"The potlatch is a festival or ceremony practiced among Indigenous peoples of the Pacific Northwest Coast. At these gatherings a family or hereditary leader hosts guests in their family's house and hold a feast for their guests. The main purpose of the potlatch is the re-distribution and reciprocity of wealth.
During the event, different events take place, like either singing and dances, sometimes with masks or regalia, such as Chilkat blankets, the barter of wealth through gifts, such as dried foods, sugar, flour, or other material things, and sometimes money. For many potlatches, spiritual ceremonies take place for different occasions. This is either through material wealth like foods and goods or immaterial things like songs, dances and such. For some cultures, like Kwakwaka'wakw, elaborate and theatrical dances are performed reflecting the hosts' genealogy and cultural wealth they possess. Many of these dances are also sacred ceremonies of secret societies like the hamatsa, or display of family origin from supernatural creatures like the dzunukwa. Typically the potlatching is practiced more in the winter seasons as historically the warmer months were for procuring wealth for the family, clan, or village, then coming home and sharing that with neighbors and friends."
Unfortunately, this practice was outlawed in the late 19th century. Again, wikipedia says:
"Potlatching was made illegal in Canada in 1885 and the United States in the late nineteenth century, largely at the urging of missionaries and government agents who considered it "a worse than useless custom" that was seen as wasteful, unproductive which was not part of "civilized" values.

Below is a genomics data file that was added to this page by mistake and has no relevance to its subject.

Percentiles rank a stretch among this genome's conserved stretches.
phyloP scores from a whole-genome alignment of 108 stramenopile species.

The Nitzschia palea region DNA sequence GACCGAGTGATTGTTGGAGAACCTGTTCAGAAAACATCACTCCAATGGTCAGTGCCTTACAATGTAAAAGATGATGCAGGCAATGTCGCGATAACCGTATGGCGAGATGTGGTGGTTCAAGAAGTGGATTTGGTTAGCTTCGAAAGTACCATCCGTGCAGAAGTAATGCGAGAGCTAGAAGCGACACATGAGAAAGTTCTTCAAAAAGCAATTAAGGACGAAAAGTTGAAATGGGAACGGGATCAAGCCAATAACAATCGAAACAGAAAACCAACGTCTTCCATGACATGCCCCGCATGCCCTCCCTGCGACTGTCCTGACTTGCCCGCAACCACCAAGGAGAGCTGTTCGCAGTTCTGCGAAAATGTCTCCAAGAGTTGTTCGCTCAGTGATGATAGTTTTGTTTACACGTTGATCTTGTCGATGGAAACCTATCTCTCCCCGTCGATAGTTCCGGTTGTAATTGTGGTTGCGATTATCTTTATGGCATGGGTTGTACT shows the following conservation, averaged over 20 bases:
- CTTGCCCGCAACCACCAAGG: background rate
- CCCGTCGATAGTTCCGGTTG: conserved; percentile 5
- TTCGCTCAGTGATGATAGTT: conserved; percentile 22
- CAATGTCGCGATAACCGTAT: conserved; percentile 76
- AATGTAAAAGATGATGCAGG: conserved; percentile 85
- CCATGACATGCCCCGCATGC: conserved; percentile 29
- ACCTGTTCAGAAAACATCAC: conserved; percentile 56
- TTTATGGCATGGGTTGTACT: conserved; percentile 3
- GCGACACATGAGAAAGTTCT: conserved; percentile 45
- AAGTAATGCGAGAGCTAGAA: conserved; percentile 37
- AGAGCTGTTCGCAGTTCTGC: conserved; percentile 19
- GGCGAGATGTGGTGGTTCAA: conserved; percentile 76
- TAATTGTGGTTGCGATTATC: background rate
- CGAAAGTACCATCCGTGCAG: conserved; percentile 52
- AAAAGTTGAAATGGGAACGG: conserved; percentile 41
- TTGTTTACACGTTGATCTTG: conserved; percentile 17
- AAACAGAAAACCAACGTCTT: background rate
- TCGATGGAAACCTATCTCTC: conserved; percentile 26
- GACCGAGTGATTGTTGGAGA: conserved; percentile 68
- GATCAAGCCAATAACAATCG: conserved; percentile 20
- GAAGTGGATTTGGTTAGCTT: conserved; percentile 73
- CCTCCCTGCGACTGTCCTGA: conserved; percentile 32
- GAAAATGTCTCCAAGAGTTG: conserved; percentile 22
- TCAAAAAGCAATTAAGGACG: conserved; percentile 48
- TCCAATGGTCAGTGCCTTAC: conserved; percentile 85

The potlatch was seen as a key target in assimilation policies and agendas. Missionary William Duncan wrote in 1875 that the potlatch was “by far the most formidable of all obstacles in the way of Indians becoming Christians, or even civilized.” Thus in 1885, the Indian Act was revised to include clauses banning the potlatch and making it illegal to practice. The official legislation read, “Every Indian or other person who engages in or assists in celebrating the Indian festival known as the "Potlatch" or the Indian dance known as the "Tamanawas" is guilty of a misdemeanor, and shall be liable to imprisonment for a term not more than six nor less than two months in a jail or other place of confinement; and, any Indian or other person who encourages, either directly or indirectly an Indian or Indians to get up such a festival or dance, or to celebrate the same, or who shall assist in the celebration of same is guilty of a like offence, and shall be liable to the same punishment.”
Eventually it became amended to be more inclusive as earlier discharged on technicalities. Legislation was then expanded to include guests who participated in the ceremony. The indigenous people were too large to police, and enforce. Duncan Campbell Scott convinced Parliament to change the offense from criminal to summary, which meant ‘the agents, as justice of the peace, could try a case, convict, and sentence.”"
Party on, Campers